top of page
A New video scenario is in editing process and will be updated soon


A Directed Study course in Speculative Design

My Role 

Independent and Self-directed project under the supervision and consultation of Dr. Ron Wakkary



Savor is a set of silverware and dinnerware that entails eating slowly and allowing yourself to savor the texture, taste, and mouth-feel of food. The project is subtly criticizing the short amount of time we spend sitting around a table to eat food and genuinely relishing each bite.


Cutlery set 3D Printed in stainless steel - New sets of images are in process 
Bowl and Plate set made with Ceramics- New sets of images are in process 


We are living in a world where the rush and stress of today’s typical lifestyle has left us with no choice but to rush through the time we spend on eating. This has resulted in people paying almost no attention to their eating experience with all of their senses. This mindless eating – eating without giving thought, focus and attention- takes away the pleasure seeking aspect of eating, with no savoring of the experience, nor appreciation of the moment. Eating or specifically mindful eating, is not just about fulfilling a need of hunger, it’s about appreciation and engagement of human senses; it is an exercise in self-nourishment.


The Savor set, through Material Speculation, utilizes and challenges the natural and everyday eating rituals of humans by provoking both familiar and unfamiliar experiences and senses while eating food. Savor aims to create another world where humans encounter familiar objects that paradoxically create unfamiliar and unusual interactions. It’s counterfactual in the sense that eating utensils are made for enhancing and simplifying the eating process, however, the Savor set creates a challenging situation for its user by changing the dynamic and norm of using eating utensils and triggering sensation.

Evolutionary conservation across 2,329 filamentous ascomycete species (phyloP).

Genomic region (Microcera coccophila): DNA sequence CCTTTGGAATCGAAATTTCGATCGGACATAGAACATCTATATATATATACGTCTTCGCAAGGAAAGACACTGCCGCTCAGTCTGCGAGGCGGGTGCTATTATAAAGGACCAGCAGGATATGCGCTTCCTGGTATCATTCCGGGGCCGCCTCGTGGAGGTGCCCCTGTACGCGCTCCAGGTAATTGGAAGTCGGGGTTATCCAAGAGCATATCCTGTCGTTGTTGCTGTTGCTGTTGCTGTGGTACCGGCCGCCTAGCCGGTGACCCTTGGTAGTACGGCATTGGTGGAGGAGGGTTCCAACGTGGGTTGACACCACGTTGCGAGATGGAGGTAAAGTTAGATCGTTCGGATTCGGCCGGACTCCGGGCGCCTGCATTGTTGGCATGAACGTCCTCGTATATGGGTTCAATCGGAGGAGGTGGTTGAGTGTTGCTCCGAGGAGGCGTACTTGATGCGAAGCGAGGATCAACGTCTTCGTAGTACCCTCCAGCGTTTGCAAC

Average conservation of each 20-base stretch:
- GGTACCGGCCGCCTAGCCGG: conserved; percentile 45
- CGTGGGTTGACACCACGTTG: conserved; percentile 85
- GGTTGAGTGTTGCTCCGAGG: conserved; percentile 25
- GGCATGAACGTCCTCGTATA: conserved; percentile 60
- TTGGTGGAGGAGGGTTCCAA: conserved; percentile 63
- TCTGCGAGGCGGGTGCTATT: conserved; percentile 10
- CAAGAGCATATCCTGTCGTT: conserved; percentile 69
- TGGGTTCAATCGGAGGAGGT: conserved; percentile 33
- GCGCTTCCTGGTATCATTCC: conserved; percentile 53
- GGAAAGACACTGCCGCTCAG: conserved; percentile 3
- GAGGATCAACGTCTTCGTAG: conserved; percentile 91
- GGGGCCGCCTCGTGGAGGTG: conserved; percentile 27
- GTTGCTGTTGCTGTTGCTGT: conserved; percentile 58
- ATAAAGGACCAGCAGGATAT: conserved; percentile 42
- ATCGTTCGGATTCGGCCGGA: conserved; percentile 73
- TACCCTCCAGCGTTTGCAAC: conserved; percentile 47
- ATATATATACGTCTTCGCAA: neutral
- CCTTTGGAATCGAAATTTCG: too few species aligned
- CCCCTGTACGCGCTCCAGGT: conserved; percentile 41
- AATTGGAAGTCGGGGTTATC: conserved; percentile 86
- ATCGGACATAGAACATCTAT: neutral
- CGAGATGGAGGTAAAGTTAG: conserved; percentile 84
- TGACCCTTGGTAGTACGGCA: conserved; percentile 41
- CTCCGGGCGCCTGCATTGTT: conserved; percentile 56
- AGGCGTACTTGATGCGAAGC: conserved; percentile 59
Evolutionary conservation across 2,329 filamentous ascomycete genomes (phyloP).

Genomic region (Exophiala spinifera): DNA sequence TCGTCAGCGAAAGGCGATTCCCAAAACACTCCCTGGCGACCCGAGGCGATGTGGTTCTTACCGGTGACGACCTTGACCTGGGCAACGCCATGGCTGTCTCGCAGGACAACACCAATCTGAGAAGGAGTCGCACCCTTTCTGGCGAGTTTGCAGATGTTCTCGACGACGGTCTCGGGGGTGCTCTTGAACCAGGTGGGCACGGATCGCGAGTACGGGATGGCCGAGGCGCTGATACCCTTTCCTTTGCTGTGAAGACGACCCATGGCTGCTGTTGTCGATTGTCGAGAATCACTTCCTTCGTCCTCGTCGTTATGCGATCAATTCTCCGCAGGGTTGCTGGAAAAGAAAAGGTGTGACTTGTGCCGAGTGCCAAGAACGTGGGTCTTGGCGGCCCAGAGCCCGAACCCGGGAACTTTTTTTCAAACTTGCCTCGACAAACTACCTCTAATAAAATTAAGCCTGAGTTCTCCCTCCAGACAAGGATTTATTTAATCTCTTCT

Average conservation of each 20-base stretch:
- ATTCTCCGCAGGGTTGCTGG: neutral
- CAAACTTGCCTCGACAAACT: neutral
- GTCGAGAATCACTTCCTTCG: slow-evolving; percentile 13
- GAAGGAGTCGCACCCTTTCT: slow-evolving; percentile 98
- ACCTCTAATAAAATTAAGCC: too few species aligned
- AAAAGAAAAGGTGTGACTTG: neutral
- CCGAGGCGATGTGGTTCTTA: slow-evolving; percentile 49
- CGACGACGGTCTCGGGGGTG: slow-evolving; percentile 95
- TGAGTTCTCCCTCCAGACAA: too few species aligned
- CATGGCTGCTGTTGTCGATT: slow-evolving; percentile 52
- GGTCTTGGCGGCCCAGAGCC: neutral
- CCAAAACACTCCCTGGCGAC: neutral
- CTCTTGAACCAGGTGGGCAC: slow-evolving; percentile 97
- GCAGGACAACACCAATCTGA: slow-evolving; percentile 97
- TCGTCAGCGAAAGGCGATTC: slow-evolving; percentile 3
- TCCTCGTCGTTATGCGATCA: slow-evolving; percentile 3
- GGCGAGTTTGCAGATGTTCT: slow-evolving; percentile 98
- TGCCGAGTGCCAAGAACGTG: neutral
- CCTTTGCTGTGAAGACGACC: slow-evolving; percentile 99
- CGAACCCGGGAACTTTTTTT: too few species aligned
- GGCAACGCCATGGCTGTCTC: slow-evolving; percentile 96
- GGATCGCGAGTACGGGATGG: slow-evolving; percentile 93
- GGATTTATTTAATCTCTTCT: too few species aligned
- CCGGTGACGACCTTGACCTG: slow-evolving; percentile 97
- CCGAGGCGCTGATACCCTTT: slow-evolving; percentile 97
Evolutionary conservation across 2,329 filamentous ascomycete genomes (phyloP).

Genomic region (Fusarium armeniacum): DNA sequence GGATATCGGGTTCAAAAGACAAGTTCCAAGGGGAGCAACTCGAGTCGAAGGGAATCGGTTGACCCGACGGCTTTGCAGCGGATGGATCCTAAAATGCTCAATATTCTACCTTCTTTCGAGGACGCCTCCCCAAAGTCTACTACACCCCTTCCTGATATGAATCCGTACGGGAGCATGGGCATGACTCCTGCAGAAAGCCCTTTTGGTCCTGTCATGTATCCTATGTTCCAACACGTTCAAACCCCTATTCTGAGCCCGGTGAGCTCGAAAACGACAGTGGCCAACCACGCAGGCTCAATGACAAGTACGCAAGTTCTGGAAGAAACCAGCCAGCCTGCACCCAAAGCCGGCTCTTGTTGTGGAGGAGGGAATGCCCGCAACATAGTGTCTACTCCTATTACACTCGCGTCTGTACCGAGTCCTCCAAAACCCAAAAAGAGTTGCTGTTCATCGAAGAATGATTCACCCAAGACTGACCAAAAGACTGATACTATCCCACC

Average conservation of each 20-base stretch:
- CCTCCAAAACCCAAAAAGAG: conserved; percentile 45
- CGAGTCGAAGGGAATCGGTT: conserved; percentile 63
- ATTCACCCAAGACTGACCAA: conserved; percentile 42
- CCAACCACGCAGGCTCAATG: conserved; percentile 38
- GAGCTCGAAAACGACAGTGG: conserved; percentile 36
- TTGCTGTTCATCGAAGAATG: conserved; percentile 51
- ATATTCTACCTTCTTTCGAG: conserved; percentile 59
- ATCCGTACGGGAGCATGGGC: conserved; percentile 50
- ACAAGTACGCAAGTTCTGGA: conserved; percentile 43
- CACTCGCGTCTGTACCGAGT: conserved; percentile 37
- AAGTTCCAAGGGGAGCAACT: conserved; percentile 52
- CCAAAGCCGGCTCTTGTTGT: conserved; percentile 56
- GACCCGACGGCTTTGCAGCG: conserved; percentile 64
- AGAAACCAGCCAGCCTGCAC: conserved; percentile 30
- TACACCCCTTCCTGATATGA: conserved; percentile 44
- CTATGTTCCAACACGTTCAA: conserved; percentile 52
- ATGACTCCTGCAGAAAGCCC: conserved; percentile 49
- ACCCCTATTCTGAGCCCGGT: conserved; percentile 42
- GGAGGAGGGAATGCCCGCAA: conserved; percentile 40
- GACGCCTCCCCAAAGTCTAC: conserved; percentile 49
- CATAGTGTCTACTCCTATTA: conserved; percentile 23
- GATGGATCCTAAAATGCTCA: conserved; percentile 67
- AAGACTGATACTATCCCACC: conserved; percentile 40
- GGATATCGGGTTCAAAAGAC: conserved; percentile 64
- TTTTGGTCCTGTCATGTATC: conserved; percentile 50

Design Process 

I began this project by researching the topic of Mindful eating and did a user study on 3 people with different eating habits for a duration of one week. I then interviewed the participants in order to find patterns, differences or similarities in eating habits of people and understand how eating utensils impact these habits. Based on the results, I began ideating, sketching and creating 3D models for possible flatware designs.  

The first concpet that was considered in form exploration and ideation process, was the functionality of each piece. I looked into the history and origin of spoons, knives, and forks in order to find the purpose and reasoning behind the current shapes and functionality of each utensil. Considering that knives were used for carving, spoons were used for holding liquids and forks were primarily used for hunting and picking materials, I decided to start with a para functionality feature; a form that would not utilize an easy use, like the current flatware designs, nor it would be too difficult and perhaps useless to use. In the ideation process, I considered factors such as size, weight and thickness in order to make a form that is challenging to use or work with. 

3D Models of possible designs 

Final Form 

The idea behind the final forms was to create a shape that disrupts the natural and everyday norm of the way humans use eating utensils. The bumps on the silverware create a challenging and unfamiliar interaction that results in a time-consuming eating process. Since the bumps make contact with the mouth, they trigger senses inside the mouth that result in experiencing the food more intensely. The bumps on the dinnerware and the leveling of the bowl, create a friction between the dinnerware and the flatware sets, making the process of cutting and picking up the food a bit challenging.

The process of making the bowl and the plate from ceramic. I have printed the 3D models of the Bowl and the Plate and used them to create a mold, then fired the ceramics. 
bottom of page